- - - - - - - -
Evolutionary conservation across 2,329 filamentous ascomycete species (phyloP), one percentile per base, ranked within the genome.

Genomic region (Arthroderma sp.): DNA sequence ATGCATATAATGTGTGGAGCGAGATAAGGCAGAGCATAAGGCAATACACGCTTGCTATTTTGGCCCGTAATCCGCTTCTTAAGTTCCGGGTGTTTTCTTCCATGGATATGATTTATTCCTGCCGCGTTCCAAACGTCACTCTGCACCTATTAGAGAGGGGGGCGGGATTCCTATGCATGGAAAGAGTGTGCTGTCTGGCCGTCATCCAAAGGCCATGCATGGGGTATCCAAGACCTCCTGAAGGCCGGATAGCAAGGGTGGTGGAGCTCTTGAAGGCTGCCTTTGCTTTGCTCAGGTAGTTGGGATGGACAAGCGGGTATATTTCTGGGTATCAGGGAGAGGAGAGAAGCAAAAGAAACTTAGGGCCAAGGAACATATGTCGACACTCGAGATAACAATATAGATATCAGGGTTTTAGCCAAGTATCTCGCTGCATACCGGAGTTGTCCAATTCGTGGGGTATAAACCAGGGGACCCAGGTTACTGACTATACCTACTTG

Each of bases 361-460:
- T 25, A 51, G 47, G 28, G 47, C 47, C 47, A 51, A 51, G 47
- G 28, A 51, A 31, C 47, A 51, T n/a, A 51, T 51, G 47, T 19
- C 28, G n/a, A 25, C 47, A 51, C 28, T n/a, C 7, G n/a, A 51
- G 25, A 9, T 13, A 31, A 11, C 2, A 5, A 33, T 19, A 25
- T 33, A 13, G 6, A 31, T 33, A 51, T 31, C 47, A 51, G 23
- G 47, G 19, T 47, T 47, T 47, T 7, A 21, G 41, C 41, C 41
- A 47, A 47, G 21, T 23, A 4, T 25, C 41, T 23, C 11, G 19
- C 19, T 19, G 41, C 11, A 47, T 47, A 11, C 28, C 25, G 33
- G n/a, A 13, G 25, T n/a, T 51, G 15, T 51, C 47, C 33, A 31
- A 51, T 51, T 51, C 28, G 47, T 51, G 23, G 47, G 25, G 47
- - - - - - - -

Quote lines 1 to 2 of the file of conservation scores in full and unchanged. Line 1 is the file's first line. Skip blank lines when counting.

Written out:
Evolutionary conservation across 2,329 filamentous ascomycete species (phyloP), one percentile per base, ranked within the genome.

Genomic region (Arthroderma sp.): DNA sequence ATGCATATAATGTGTGGAGCGAGATAAGGCAGAGCATAAGGCAATACACGCTTGCTATTTTGGCCCGTAATCCGCTTCTTAAGTTCCGGGTGTTTTCTTCCATGGATATGATTTATTCCTGCCGCGTTCCAAACGTCACTCTGCACCTATTAGAGAGGGGGGCGGGATTCCTATGCATGGAAAGAGTGTGCTGTCTGGCCGTCATCCAAAGGCCATGCATGGGGTATCCAAGACCTCCTGAAGGCCGGATAGCAAGGGTGGTGGAGCTCTTGAAGGCTGCCTTTGCTTTGCTCAGGTAGTTGGGATGGACAAGCGGGTATATTTCTGGGTATCAGGGAGAGGAGAGAAGCAAAAGAAACTTAGGGCCAAGGAACATATGTCGACACTCGAGATAACAATATAGATATCAGGGTTTTAGCCAAGTATCTCGCTGCATACCGGAGTTGTCCAATTCGTGGGGTATAAACCAGGGGACCCAGGTTACTGACTATACCTACTTG